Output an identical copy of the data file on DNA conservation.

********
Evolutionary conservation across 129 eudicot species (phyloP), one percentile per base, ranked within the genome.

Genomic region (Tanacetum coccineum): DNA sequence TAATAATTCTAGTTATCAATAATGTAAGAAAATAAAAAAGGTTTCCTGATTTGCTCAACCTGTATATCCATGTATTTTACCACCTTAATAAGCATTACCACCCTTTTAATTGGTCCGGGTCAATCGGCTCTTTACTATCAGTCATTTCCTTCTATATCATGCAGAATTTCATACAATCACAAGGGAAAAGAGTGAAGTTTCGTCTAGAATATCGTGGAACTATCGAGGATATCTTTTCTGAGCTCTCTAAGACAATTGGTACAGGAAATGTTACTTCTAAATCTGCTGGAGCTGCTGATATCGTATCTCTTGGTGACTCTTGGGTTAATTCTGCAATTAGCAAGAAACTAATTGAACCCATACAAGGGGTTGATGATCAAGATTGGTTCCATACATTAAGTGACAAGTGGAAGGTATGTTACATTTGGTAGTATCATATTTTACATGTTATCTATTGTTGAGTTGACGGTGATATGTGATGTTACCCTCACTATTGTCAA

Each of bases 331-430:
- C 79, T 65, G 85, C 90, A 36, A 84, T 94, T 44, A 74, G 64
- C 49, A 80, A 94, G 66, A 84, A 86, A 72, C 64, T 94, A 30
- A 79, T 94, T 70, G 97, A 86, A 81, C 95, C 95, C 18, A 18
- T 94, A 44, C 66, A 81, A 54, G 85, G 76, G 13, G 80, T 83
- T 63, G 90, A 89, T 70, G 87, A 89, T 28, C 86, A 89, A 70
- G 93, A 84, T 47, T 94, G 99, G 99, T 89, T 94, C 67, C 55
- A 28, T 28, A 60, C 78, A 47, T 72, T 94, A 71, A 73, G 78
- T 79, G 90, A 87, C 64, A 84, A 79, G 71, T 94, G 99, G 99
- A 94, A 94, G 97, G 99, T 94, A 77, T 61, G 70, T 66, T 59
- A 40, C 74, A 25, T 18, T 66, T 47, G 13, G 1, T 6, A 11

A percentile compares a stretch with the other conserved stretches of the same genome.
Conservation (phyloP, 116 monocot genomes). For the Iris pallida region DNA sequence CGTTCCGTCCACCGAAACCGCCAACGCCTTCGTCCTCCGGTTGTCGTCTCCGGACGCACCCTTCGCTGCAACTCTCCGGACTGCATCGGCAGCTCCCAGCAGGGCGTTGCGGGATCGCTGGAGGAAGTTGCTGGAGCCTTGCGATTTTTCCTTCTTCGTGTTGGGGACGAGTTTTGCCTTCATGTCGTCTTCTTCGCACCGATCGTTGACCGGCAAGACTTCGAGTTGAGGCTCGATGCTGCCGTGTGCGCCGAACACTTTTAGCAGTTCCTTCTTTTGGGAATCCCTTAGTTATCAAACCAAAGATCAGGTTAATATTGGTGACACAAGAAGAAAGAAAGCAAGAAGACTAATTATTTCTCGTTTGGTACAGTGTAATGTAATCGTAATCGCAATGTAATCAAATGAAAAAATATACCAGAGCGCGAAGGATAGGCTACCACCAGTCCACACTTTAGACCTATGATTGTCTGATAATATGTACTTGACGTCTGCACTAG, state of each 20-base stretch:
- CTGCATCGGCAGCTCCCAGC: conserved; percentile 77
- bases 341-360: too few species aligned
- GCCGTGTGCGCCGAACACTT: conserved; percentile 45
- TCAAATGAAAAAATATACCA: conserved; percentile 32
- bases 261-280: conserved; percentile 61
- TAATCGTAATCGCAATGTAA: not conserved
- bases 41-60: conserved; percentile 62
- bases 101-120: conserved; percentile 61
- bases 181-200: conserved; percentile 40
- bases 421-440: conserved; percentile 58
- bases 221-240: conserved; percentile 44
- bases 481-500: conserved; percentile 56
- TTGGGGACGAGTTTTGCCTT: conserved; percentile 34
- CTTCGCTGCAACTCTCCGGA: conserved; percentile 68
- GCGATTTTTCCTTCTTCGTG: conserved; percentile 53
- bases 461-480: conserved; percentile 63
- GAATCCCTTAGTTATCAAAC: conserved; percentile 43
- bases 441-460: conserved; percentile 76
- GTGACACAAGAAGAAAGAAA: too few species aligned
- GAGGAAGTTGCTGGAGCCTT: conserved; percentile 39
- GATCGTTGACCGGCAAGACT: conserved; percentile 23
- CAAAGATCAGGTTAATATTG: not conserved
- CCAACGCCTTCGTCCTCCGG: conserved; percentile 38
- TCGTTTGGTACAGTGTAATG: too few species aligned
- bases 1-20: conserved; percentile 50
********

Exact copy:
Evolutionary conservation across 129 eudicot species (phyloP), one percentile per base, ranked within the genome.

Genomic region (Tanacetum coccineum): DNA sequence TAATAATTCTAGTTATCAATAATGTAAGAAAATAAAAAAGGTTTCCTGATTTGCTCAACCTGTATATCCATGTATTTTACCACCTTAATAAGCATTACCACCCTTTTAATTGGTCCGGGTCAATCGGCTCTTTACTATCAGTCATTTCCTTCTATATCATGCAGAATTTCATACAATCACAAGGGAAAAGAGTGAAGTTTCGTCTAGAATATCGTGGAACTATCGAGGATATCTTTTCTGAGCTCTCTAAGACAATTGGTACAGGAAATGTTACTTCTAAATCTGCTGGAGCTGCTGATATCGTATCTCTTGGTGACTCTTGGGTTAATTCTGCAATTAGCAAGAAACTAATTGAACCCATACAAGGGGTTGATGATCAAGATTGGTTCCATACATTAAGTGACAAGTGGAAGGTATGTTACATTTGGTAGTATCATATTTTACATGTTATCTATTGTTGAGTTGACGGTGATATGTGATGTTACCCTCACTATTGTCAA

Each of bases 331-430:
- C 79, T 65, G 85, C 90, A 36, A 84, T 94, T 44, A 74, G 64
- C 49, A 80, A 94, G 66, A 84, A 86, A 72, C 64, T 94, A 30
- A 79, T 94, T 70, G 97, A 86, A 81, C 95, C 95, C 18, A 18
- T 94, A 44, C 66, A 81, A 54, G 85, G 76, G 13, G 80, T 83
- T 63, G 90, A 89, T 70, G 87, A 89, T 28, C 86, A 89, A 70
- G 93, A 84, T 47, T 94, G 99, G 99, T 89, T 94, C 67, C 55
- A 28, T 28, A 60, C 78, A 47, T 72, T 94, A 71, A 73, G 78
- T 79, G 90, A 87, C 64, A 84, A 79, G 71, T 94, G 99, G 99
- A 94, A 94, G 97, G 99, T 94, A 77, T 61, G 70, T 66, T 59
- A 40, C 74, A 25, T 18, T 66, T 47, G 13, G 1, T 6, A 11

A percentile compares a stretch with the other conserved stretches of the same genome.
Conservation (phyloP, 116 monocot genomes). For the Iris pallida region DNA sequence CGTTCCGTCCACCGAAACCGCCAACGCCTTCGTCCTCCGGTTGTCGTCTCCGGACGCACCCTTCGCTGCAACTCTCCGGACTGCATCGGCAGCTCCCAGCAGGGCGTTGCGGGATCGCTGGAGGAAGTTGCTGGAGCCTTGCGATTTTTCCTTCTTCGTGTTGGGGACGAGTTTTGCCTTCATGTCGTCTTCTTCGCACCGATCGTTGACCGGCAAGACTTCGAGTTGAGGCTCGATGCTGCCGTGTGCGCCGAACACTTTTAGCAGTTCCTTCTTTTGGGAATCCCTTAGTTATCAAACCAAAGATCAGGTTAATATTGGTGACACAAGAAGAAAGAAAGCAAGAAGACTAATTATTTCTCGTTTGGTACAGTGTAATGTAATCGTAATCGCAATGTAATCAAATGAAAAAATATACCAGAGCGCGAAGGATAGGCTACCACCAGTCCACACTTTAGACCTATGATTGTCTGATAATATGTACTTGACGTCTGCACTAG, state of each 20-base stretch:
- CTGCATCGGCAGCTCCCAGC: conserved; percentile 77
- bases 341-360: too few species aligned
- GCCGTGTGCGCCGAACACTT: conserved; percentile 45
- TCAAATGAAAAAATATACCA: conserved; percentile 32
- bases 261-280: conserved; percentile 61
- TAATCGTAATCGCAATGTAA: not conserved
- bases 41-60: conserved; percentile 62
- bases 101-120: conserved; percentile 61
- bases 181-200: conserved; percentile 40
- bases 421-440: conserved; percentile 58
- bases 221-240: conserved; percentile 44
- bases 481-500: conserved; percentile 56
- TTGGGGACGAGTTTTGCCTT: conserved; percentile 34
- CTTCGCTGCAACTCTCCGGA: conserved; percentile 68
- GCGATTTTTCCTTCTTCGTG: conserved; percentile 53
- bases 461-480: conserved; percentile 63
- GAATCCCTTAGTTATCAAAC: conserved; percentile 43
- bases 441-460: conserved; percentile 76
- GTGACACAAGAAGAAAGAAA: too few species aligned
- GAGGAAGTTGCTGGAGCCTT: conserved; percentile 39
- GATCGTTGACCGGCAAGACT: conserved; percentile 23
- CAAAGATCAGGTTAATATTG: not conserved
- CCAACGCCTTCGTCCTCCGG: conserved; percentile 38
- TCGTTTGGTACAGTGTAATG: too few species aligned
- bases 1-20: conserved; percentile 50